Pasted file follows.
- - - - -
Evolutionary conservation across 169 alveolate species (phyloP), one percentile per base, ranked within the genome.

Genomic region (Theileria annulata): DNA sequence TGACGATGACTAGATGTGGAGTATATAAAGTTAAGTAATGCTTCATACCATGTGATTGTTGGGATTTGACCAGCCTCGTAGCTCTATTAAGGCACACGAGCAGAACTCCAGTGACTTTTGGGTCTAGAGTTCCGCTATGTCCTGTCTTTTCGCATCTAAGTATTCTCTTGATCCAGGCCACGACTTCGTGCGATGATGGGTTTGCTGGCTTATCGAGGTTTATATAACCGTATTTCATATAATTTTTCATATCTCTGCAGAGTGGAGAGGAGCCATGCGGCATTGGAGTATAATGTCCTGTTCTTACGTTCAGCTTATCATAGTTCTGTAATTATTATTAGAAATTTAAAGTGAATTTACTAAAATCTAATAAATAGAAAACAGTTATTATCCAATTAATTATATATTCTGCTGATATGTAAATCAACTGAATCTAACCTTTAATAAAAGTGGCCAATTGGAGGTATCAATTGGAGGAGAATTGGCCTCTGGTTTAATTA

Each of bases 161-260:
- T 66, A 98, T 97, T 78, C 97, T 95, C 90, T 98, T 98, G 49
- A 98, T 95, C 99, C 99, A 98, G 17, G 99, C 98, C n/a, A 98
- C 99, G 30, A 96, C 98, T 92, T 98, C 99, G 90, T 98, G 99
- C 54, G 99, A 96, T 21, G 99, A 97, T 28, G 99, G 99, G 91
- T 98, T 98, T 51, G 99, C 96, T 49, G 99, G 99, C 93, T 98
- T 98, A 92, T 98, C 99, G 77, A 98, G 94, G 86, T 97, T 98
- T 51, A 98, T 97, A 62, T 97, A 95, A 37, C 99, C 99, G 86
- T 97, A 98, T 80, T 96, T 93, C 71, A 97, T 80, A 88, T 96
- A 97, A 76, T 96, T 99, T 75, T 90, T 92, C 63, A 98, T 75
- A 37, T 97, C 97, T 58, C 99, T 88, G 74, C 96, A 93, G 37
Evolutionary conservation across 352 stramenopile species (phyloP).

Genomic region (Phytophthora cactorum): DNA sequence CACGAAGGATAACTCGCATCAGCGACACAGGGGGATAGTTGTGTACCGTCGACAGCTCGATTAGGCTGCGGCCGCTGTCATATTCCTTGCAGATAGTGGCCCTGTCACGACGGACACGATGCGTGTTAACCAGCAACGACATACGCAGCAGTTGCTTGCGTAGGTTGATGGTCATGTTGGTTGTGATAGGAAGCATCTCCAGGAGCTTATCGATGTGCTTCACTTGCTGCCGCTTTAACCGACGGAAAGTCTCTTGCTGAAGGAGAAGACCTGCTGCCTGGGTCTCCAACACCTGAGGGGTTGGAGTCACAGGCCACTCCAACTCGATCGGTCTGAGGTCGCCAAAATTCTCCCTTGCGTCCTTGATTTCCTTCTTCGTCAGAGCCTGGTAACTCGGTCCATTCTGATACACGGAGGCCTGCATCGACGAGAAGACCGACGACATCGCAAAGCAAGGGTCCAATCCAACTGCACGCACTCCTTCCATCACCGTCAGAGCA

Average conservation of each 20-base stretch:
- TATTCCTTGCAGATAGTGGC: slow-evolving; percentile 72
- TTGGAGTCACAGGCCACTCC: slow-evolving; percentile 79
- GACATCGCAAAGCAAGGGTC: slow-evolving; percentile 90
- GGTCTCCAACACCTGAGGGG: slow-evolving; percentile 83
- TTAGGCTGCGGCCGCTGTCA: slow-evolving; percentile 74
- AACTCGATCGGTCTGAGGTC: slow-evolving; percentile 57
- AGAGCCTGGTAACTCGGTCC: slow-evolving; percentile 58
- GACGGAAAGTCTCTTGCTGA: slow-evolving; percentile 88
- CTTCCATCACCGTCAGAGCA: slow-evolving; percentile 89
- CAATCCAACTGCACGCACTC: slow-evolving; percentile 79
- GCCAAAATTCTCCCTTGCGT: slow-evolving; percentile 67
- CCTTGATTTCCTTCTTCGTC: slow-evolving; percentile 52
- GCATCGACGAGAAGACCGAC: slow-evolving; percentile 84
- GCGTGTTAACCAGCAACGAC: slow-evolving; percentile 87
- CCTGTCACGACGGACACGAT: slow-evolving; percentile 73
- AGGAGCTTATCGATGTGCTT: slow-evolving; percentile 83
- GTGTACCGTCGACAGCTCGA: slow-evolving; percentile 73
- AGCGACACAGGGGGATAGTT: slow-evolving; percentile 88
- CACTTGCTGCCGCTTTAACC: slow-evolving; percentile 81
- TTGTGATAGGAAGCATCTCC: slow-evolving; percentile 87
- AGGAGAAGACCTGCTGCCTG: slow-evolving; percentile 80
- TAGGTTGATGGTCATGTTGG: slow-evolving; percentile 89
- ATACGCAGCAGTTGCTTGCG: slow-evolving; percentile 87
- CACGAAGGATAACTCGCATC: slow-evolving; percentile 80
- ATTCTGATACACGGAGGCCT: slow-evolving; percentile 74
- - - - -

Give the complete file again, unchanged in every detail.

Evolutionary conservation across 169 alveolate species (phyloP), one percentile per base, ranked within the genome.

Genomic region (Theileria annulata): DNA sequence TGACGATGACTAGATGTGGAGTATATAAAGTTAAGTAATGCTTCATACCATGTGATTGTTGGGATTTGACCAGCCTCGTAGCTCTATTAAGGCACACGAGCAGAACTCCAGTGACTTTTGGGTCTAGAGTTCCGCTATGTCCTGTCTTTTCGCATCTAAGTATTCTCTTGATCCAGGCCACGACTTCGTGCGATGATGGGTTTGCTGGCTTATCGAGGTTTATATAACCGTATTTCATATAATTTTTCATATCTCTGCAGAGTGGAGAGGAGCCATGCGGCATTGGAGTATAATGTCCTGTTCTTACGTTCAGCTTATCATAGTTCTGTAATTATTATTAGAAATTTAAAGTGAATTTACTAAAATCTAATAAATAGAAAACAGTTATTATCCAATTAATTATATATTCTGCTGATATGTAAATCAACTGAATCTAACCTTTAATAAAAGTGGCCAATTGGAGGTATCAATTGGAGGAGAATTGGCCTCTGGTTTAATTA

Each of bases 161-260:
- T 66, A 98, T 97, T 78, C 97, T 95, C 90, T 98, T 98, G 49
- A 98, T 95, C 99, C 99, A 98, G 17, G 99, C 98, C n/a, A 98
- C 99, G 30, A 96, C 98, T 92, T 98, C 99, G 90, T 98, G 99
- C 54, G 99, A 96, T 21, G 99, A 97, T 28, G 99, G 99, G 91
- T 98, T 98, T 51, G 99, C 96, T 49, G 99, G 99, C 93, T 98
- T 98, A 92, T 98, C 99, G 77, A 98, G 94, G 86, T 97, T 98
- T 51, A 98, T 97, A 62, T 97, A 95, A 37, C 99, C 99, G 86
- T 97, A 98, T 80, T 96, T 93, C 71, A 97, T 80, A 88, T 96
- A 97, A 76, T 96, T 99, T 75, T 90, T 92, C 63, A 98, T 75
- A 37, T 97, C 97, T 58, C 99, T 88, G 74, C 96, A 93, G 37
Evolutionary conservation across 352 stramenopile species (phyloP).

Genomic region (Phytophthora cactorum): DNA sequence CACGAAGGATAACTCGCATCAGCGACACAGGGGGATAGTTGTGTACCGTCGACAGCTCGATTAGGCTGCGGCCGCTGTCATATTCCTTGCAGATAGTGGCCCTGTCACGACGGACACGATGCGTGTTAACCAGCAACGACATACGCAGCAGTTGCTTGCGTAGGTTGATGGTCATGTTGGTTGTGATAGGAAGCATCTCCAGGAGCTTATCGATGTGCTTCACTTGCTGCCGCTTTAACCGACGGAAAGTCTCTTGCTGAAGGAGAAGACCTGCTGCCTGGGTCTCCAACACCTGAGGGGTTGGAGTCACAGGCCACTCCAACTCGATCGGTCTGAGGTCGCCAAAATTCTCCCTTGCGTCCTTGATTTCCTTCTTCGTCAGAGCCTGGTAACTCGGTCCATTCTGATACACGGAGGCCTGCATCGACGAGAAGACCGACGACATCGCAAAGCAAGGGTCCAATCCAACTGCACGCACTCCTTCCATCACCGTCAGAGCA

Average conservation of each 20-base stretch:
- TATTCCTTGCAGATAGTGGC: slow-evolving; percentile 72
- TTGGAGTCACAGGCCACTCC: slow-evolving; percentile 79
- GACATCGCAAAGCAAGGGTC: slow-evolving; percentile 90
- GGTCTCCAACACCTGAGGGG: slow-evolving; percentile 83
- TTAGGCTGCGGCCGCTGTCA: slow-evolving; percentile 74
- AACTCGATCGGTCTGAGGTC: slow-evolving; percentile 57
- AGAGCCTGGTAACTCGGTCC: slow-evolving; percentile 58
- GACGGAAAGTCTCTTGCTGA: slow-evolving; percentile 88
- CTTCCATCACCGTCAGAGCA: slow-evolving; percentile 89
- CAATCCAACTGCACGCACTC: slow-evolving; percentile 79
- GCCAAAATTCTCCCTTGCGT: slow-evolving; percentile 67
- CCTTGATTTCCTTCTTCGTC: slow-evolving; percentile 52
- GCATCGACGAGAAGACCGAC: slow-evolving; percentile 84
- GCGTGTTAACCAGCAACGAC: slow-evolving; percentile 87
- CCTGTCACGACGGACACGAT: slow-evolving; percentile 73
- AGGAGCTTATCGATGTGCTT: slow-evolving; percentile 83
- GTGTACCGTCGACAGCTCGA: slow-evolving; percentile 73
- AGCGACACAGGGGGATAGTT: slow-evolving; percentile 88
- CACTTGCTGCCGCTTTAACC: slow-evolving; percentile 81
- TTGTGATAGGAAGCATCTCC: slow-evolving; percentile 87
- AGGAGAAGACCTGCTGCCTG: slow-evolving; percentile 80
- TAGGTTGATGGTCATGTTGG: slow-evolving; percentile 89
- ATACGCAGCAGTTGCTTGCG: slow-evolving; percentile 87
- CACGAAGGATAACTCGCATC: slow-evolving; percentile 80
- ATTCTGATACACGGAGGCCT: slow-evolving; percentile 74